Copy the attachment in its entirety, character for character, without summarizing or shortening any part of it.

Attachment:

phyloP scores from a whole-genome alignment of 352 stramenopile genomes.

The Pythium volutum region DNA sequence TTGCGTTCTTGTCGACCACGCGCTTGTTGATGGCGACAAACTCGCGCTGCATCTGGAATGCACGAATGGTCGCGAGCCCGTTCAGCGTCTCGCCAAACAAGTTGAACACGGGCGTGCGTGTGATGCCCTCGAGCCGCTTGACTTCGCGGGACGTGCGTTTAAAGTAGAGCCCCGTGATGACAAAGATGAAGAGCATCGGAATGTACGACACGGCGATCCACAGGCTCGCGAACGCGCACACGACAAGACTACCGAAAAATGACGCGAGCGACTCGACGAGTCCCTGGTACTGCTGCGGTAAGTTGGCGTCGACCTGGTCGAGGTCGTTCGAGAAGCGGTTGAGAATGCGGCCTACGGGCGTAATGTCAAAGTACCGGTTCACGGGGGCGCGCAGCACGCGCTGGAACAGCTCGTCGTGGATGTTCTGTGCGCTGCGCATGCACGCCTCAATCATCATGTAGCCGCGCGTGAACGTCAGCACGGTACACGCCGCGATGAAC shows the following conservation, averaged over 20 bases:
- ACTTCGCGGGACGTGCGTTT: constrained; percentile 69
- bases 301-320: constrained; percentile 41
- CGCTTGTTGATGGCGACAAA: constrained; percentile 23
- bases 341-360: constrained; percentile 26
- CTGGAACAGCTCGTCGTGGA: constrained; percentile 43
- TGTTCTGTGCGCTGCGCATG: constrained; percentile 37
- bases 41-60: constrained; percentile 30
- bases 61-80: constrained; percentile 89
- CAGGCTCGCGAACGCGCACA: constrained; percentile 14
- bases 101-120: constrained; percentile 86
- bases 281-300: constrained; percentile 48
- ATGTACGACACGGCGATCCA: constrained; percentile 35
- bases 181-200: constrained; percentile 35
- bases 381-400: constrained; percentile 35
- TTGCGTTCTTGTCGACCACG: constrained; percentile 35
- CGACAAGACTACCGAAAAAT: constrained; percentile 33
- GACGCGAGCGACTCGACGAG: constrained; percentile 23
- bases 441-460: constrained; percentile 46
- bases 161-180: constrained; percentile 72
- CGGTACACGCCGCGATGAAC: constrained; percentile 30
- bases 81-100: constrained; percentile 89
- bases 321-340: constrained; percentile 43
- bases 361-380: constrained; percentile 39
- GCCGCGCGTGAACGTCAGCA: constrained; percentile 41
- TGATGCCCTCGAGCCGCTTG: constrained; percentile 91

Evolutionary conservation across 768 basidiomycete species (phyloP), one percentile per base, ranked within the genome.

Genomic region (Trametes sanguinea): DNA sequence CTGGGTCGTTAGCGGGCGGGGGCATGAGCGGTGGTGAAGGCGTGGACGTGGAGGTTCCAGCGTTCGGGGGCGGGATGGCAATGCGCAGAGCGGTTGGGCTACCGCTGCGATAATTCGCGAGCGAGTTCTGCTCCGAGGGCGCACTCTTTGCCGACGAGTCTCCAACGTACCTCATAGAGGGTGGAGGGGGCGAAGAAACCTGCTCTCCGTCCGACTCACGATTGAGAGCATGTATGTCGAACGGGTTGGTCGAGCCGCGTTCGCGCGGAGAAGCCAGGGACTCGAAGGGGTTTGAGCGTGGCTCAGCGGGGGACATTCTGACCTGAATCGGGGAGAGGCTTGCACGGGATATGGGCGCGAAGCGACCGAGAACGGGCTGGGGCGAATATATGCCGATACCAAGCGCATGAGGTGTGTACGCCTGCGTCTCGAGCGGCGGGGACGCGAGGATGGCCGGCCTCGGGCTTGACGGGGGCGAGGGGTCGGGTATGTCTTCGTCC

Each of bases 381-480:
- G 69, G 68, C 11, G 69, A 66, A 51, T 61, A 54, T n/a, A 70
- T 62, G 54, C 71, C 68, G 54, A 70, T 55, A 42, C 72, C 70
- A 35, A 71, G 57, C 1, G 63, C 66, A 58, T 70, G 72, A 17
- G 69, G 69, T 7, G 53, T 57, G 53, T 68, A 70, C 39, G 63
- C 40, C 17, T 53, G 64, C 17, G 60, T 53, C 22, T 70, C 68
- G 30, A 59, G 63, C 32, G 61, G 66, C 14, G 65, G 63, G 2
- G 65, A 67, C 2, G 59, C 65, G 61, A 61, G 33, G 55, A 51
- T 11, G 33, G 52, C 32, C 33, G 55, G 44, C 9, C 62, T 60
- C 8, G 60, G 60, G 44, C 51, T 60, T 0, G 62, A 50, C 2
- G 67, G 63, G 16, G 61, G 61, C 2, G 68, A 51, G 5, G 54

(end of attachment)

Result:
phyloP scores from a whole-genome alignment of 352 stramenopile genomes.

The Pythium volutum region DNA sequence TTGCGTTCTTGTCGACCACGCGCTTGTTGATGGCGACAAACTCGCGCTGCATCTGGAATGCACGAATGGTCGCGAGCCCGTTCAGCGTCTCGCCAAACAAGTTGAACACGGGCGTGCGTGTGATGCCCTCGAGCCGCTTGACTTCGCGGGACGTGCGTTTAAAGTAGAGCCCCGTGATGACAAAGATGAAGAGCATCGGAATGTACGACACGGCGATCCACAGGCTCGCGAACGCGCACACGACAAGACTACCGAAAAATGACGCGAGCGACTCGACGAGTCCCTGGTACTGCTGCGGTAAGTTGGCGTCGACCTGGTCGAGGTCGTTCGAGAAGCGGTTGAGAATGCGGCCTACGGGCGTAATGTCAAAGTACCGGTTCACGGGGGCGCGCAGCACGCGCTGGAACAGCTCGTCGTGGATGTTCTGTGCGCTGCGCATGCACGCCTCAATCATCATGTAGCCGCGCGTGAACGTCAGCACGGTACACGCCGCGATGAAC shows the following conservation, averaged over 20 bases:
- ACTTCGCGGGACGTGCGTTT: constrained; percentile 69
- bases 301-320: constrained; percentile 41
- CGCTTGTTGATGGCGACAAA: constrained; percentile 23
- bases 341-360: constrained; percentile 26
- CTGGAACAGCTCGTCGTGGA: constrained; percentile 43
- TGTTCTGTGCGCTGCGCATG: constrained; percentile 37
- bases 41-60: constrained; percentile 30
- bases 61-80: constrained; percentile 89
- CAGGCTCGCGAACGCGCACA: constrained; percentile 14
- bases 101-120: constrained; percentile 86
- bases 281-300: constrained; percentile 48
- ATGTACGACACGGCGATCCA: constrained; percentile 35
- bases 181-200: constrained; percentile 35
- bases 381-400: constrained; percentile 35
- TTGCGTTCTTGTCGACCACG: constrained; percentile 35
- CGACAAGACTACCGAAAAAT: constrained; percentile 33
- GACGCGAGCGACTCGACGAG: constrained; percentile 23
- bases 441-460: constrained; percentile 46
- bases 161-180: constrained; percentile 72
- CGGTACACGCCGCGATGAAC: constrained; percentile 30
- bases 81-100: constrained; percentile 89
- bases 321-340: constrained; percentile 43
- bases 361-380: constrained; percentile 39
- GCCGCGCGTGAACGTCAGCA: constrained; percentile 41
- TGATGCCCTCGAGCCGCTTG: constrained; percentile 91

Evolutionary conservation across 768 basidiomycete species (phyloP), one percentile per base, ranked within the genome.

Genomic region (Trametes sanguinea): DNA sequence CTGGGTCGTTAGCGGGCGGGGGCATGAGCGGTGGTGAAGGCGTGGACGTGGAGGTTCCAGCGTTCGGGGGCGGGATGGCAATGCGCAGAGCGGTTGGGCTACCGCTGCGATAATTCGCGAGCGAGTTCTGCTCCGAGGGCGCACTCTTTGCCGACGAGTCTCCAACGTACCTCATAGAGGGTGGAGGGGGCGAAGAAACCTGCTCTCCGTCCGACTCACGATTGAGAGCATGTATGTCGAACGGGTTGGTCGAGCCGCGTTCGCGCGGAGAAGCCAGGGACTCGAAGGGGTTTGAGCGTGGCTCAGCGGGGGACATTCTGACCTGAATCGGGGAGAGGCTTGCACGGGATATGGGCGCGAAGCGACCGAGAACGGGCTGGGGCGAATATATGCCGATACCAAGCGCATGAGGTGTGTACGCCTGCGTCTCGAGCGGCGGGGACGCGAGGATGGCCGGCCTCGGGCTTGACGGGGGCGAGGGGTCGGGTATGTCTTCGTCC

Each of bases 381-480:
- G 69, G 68, C 11, G 69, A 66, A 51, T 61, A 54, T n/a, A 70
- T 62, G 54, C 71, C 68, G 54, A 70, T 55, A 42, C 72, C 70
- A 35, A 71, G 57, C 1, G 63, C 66, A 58, T 70, G 72, A 17
- G 69, G 69, T 7, G 53, T 57, G 53, T 68, A 70, C 39, G 63
- C 40, C 17, T 53, G 64, C 17, G 60, T 53, C 22, T 70, C 68
- G 30, A 59, G 63, C 32, G 61, G 66, C 14, G 65, G 63, G 2
- G 65, A 67, C 2, G 59, C 65, G 61, A 61, G 33, G 55, A 51
- T 11, G 33, G 52, C 32, C 33, G 55, G 44, C 9, C 62, T 60
- C 8, G 60, G 60, G 44, C 51, T 60, T 0, G 62, A 50, C 2
- G 67, G 63, G 16, G 61, G 61, C 2, G 68, A 51, G 5, G 54